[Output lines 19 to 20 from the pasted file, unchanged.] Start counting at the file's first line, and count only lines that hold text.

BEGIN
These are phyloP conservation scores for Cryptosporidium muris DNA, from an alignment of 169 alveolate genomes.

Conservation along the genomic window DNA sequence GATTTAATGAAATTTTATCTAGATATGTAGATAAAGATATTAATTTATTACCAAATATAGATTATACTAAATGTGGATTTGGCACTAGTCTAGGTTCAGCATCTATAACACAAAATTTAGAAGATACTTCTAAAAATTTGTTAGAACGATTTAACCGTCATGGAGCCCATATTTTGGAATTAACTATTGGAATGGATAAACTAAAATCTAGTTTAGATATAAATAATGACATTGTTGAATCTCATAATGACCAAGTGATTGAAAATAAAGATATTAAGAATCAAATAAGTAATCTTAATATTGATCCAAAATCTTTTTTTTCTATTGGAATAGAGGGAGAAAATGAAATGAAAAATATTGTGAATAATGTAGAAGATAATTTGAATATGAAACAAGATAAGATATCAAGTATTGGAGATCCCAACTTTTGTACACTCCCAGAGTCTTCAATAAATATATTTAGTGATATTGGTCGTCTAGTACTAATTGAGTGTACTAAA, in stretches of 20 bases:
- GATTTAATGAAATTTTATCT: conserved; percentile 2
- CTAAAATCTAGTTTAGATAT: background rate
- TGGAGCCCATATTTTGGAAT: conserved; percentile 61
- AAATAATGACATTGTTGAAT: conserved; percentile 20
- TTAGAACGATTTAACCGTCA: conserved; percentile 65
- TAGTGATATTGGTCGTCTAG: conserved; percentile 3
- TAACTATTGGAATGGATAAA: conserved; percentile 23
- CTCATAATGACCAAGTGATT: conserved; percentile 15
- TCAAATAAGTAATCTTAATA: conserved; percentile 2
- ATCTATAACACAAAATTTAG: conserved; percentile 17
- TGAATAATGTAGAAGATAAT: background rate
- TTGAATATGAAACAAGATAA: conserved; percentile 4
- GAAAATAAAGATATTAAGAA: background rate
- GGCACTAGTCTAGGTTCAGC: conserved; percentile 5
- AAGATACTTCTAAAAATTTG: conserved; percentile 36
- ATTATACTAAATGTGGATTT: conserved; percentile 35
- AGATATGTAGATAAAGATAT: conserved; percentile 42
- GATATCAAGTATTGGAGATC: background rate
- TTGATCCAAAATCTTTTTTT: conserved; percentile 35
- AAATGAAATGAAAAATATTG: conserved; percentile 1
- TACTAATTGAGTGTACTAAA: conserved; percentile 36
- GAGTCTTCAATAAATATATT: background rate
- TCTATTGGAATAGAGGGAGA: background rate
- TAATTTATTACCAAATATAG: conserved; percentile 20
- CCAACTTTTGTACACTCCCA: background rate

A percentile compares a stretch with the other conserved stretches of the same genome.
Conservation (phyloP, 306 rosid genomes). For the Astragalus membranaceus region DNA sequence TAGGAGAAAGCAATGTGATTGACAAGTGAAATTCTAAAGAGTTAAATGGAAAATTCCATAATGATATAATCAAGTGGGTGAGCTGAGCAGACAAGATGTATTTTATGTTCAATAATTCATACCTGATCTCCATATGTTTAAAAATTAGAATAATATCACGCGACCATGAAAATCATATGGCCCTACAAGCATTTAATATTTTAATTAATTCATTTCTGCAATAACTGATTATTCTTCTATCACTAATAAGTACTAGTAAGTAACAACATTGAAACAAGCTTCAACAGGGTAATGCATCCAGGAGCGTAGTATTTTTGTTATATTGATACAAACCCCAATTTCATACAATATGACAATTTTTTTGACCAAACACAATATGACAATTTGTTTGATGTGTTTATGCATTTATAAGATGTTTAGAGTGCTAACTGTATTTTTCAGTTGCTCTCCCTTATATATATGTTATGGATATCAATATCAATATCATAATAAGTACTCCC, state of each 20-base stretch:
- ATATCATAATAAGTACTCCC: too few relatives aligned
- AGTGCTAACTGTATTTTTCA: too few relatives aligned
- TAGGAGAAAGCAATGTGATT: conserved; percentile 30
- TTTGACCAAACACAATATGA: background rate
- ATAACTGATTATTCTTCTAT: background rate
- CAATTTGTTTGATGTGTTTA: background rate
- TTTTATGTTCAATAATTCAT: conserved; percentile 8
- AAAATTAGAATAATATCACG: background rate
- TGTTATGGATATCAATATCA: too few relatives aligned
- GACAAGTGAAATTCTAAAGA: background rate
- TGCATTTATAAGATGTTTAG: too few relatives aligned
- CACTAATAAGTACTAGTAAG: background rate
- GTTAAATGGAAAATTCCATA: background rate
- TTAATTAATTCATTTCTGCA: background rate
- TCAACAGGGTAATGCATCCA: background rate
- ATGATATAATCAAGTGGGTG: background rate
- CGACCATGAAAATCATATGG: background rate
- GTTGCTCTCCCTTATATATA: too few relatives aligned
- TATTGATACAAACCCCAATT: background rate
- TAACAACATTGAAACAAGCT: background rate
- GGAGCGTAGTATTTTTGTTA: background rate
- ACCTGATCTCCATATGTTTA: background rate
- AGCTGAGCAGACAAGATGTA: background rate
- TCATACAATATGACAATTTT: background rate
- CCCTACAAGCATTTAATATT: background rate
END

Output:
- AGATATGTAGATAAAGATAT: conserved; percentile 42
- GATATCAAGTATTGGAGATC: background rate